How Modern Search Has Evolved - Conversational Search

by Martin Curry on November 22, 2017

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The dynamics between sales and their audiences (and prospects) vary tremendously depending on a number of factors. One of the biggest ways is in what sales teams believe that their audiences are focused on, versus what they are actually focused on. Understanding this difference and working to minimise misunderstandings can be integral to the creation of long-term and positive relationships. 

 

In this article, we explore the relationship between the modern search behaviour of today’s users and what impact it can have upon your content marketing strategy.  We decided to find out what users are actually in search of and how it compares to what sales teams believe their potential audiences are in search of.

 

Firstly, search is not dead. Period.  It has just come of age and grown from a child-like position onto the next chapter of its evolution; and now it’s as busy as it’s ever been.

 

Back in 2007, our search behaviour was much more simplistic. We used search engines with less accuracy and created queries like, "Restaurants London" and “Theatre Paris” almost as though we were speaking to Google like a child. This trend was much more heavily weighted towards broader phrases, and therefore the results were less relevant or accurate.

 

As with any evolution, Google, amongst other search engines, developed to be much more intelligent, with more complex algorithms and a much deeper dataset for the delivery of enhanced results and relevancy.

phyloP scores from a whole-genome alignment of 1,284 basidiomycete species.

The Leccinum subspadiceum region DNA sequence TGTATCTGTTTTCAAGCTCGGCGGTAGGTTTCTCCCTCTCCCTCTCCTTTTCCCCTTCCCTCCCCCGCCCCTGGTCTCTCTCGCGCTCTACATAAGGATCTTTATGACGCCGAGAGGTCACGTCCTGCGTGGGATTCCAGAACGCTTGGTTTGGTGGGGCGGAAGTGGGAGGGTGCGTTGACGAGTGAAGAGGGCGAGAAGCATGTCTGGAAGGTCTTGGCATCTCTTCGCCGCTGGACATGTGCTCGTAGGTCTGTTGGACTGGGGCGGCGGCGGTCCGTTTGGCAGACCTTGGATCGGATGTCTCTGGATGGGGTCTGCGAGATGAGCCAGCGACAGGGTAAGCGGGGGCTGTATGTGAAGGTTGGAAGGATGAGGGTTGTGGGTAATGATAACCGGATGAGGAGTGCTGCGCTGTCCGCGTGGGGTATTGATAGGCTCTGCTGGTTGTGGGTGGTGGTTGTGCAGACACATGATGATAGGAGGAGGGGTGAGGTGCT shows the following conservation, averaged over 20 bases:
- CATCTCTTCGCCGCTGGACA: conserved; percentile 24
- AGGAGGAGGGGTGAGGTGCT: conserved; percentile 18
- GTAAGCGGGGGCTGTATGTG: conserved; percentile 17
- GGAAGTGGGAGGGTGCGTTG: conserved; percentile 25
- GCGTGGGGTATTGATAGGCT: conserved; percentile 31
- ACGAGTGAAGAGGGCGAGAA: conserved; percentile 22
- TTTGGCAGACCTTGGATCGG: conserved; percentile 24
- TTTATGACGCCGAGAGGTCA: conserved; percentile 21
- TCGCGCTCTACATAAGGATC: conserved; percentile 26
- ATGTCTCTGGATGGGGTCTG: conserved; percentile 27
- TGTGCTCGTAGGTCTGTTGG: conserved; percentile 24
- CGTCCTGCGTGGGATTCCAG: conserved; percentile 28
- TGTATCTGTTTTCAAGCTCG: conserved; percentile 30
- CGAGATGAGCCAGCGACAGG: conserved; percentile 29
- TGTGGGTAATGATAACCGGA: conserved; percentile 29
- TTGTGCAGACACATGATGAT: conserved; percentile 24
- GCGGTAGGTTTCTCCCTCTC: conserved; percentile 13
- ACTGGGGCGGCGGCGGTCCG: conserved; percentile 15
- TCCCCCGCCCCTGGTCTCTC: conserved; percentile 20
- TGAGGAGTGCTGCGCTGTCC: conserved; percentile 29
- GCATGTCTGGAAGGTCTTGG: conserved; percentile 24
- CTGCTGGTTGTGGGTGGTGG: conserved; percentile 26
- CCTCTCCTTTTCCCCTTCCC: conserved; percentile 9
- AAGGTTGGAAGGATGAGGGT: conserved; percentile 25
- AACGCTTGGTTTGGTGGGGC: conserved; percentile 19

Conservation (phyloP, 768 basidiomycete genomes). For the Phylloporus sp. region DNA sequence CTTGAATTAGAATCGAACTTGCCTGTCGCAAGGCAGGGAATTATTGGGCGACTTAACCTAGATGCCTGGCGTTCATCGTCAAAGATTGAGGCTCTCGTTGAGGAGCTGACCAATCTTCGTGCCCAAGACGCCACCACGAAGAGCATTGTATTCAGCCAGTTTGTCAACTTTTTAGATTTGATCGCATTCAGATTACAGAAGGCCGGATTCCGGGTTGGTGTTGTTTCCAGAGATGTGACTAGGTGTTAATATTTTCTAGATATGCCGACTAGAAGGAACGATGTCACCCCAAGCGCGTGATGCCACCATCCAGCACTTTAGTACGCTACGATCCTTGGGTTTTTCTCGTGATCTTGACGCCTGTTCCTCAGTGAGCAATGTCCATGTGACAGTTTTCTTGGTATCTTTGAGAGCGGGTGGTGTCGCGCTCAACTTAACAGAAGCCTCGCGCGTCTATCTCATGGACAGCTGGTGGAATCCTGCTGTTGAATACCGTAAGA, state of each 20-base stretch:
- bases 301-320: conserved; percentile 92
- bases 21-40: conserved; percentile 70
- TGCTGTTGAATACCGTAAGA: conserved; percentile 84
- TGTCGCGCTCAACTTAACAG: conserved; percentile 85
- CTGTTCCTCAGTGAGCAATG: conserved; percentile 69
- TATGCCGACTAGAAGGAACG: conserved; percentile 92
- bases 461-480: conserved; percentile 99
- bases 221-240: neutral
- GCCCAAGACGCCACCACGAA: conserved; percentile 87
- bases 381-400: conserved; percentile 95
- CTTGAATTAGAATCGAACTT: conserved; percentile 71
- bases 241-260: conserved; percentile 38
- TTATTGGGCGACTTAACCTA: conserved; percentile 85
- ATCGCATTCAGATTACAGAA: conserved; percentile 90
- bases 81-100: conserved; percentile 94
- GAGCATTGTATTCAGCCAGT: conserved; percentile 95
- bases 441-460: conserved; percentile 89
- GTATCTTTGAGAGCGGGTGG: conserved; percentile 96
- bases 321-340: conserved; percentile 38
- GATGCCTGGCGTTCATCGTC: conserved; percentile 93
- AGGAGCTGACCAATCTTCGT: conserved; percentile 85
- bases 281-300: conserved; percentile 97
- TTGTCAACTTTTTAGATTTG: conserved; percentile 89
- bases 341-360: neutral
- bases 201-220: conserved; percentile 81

This has transformed our search behaviour so that we speak to search engines much more conversationally as we would to a real person. This shows how far search has come in a decade.

Today, average search queries go something like, “What’s on at the theatre?” or "Where’s the best place to eat near me right now?". These more complex variations of earlier phrases are much more specific in nature, owing partially to our trust in Google as a reliable source of information that is already hyper-targeted to us. Google already knows where you are based in the world, your search history, and most importantly it has a detailed database of the local businesses in your area.  

 

Go ahead, try searching “What’s on at the theatre

 

As you will have noticed, the results were tailored to your exact location, and as such functioned very similarly to asking the same question to a friend.   

This has had a profound effect upon how search algorithms work and how it understands what’s relevant to what the user is looking for.

 

Today’s search engine algorithms use something called (LSI) ‘Latent Semantic Indexing’. This method mathematically determines the relationship between concepts and terms in online content. The webpage content is crawled by a search engine and the phrases that most commonly appear are identified as the ‘keywords’ for the page.

As queries have become longer and more-conversational this has given rise to an increase in the average keyphrase length, which is now with a whopping 64% of searches having four words or more.

Key takeaway: The fact is that we now use search in the same the way we talk to others. Limiting your focus to only keywords will mean that your business is more likely to miss out on traffic from ‘conversational search’.

 

Contextual Content Marketing 

Having explored the evolution of user search behaviour, how can we apply this to the content that your business creates to ‘speak’ to your target audience? Well, instead of thinking about every single variation of the exact keywords that diligently describe your business (which is often not great for a user to read), instead think about the topics you want your business to be most recognised for, and then the content that you create will cover that topic more deeply; adding a higher level of relevancy for the user.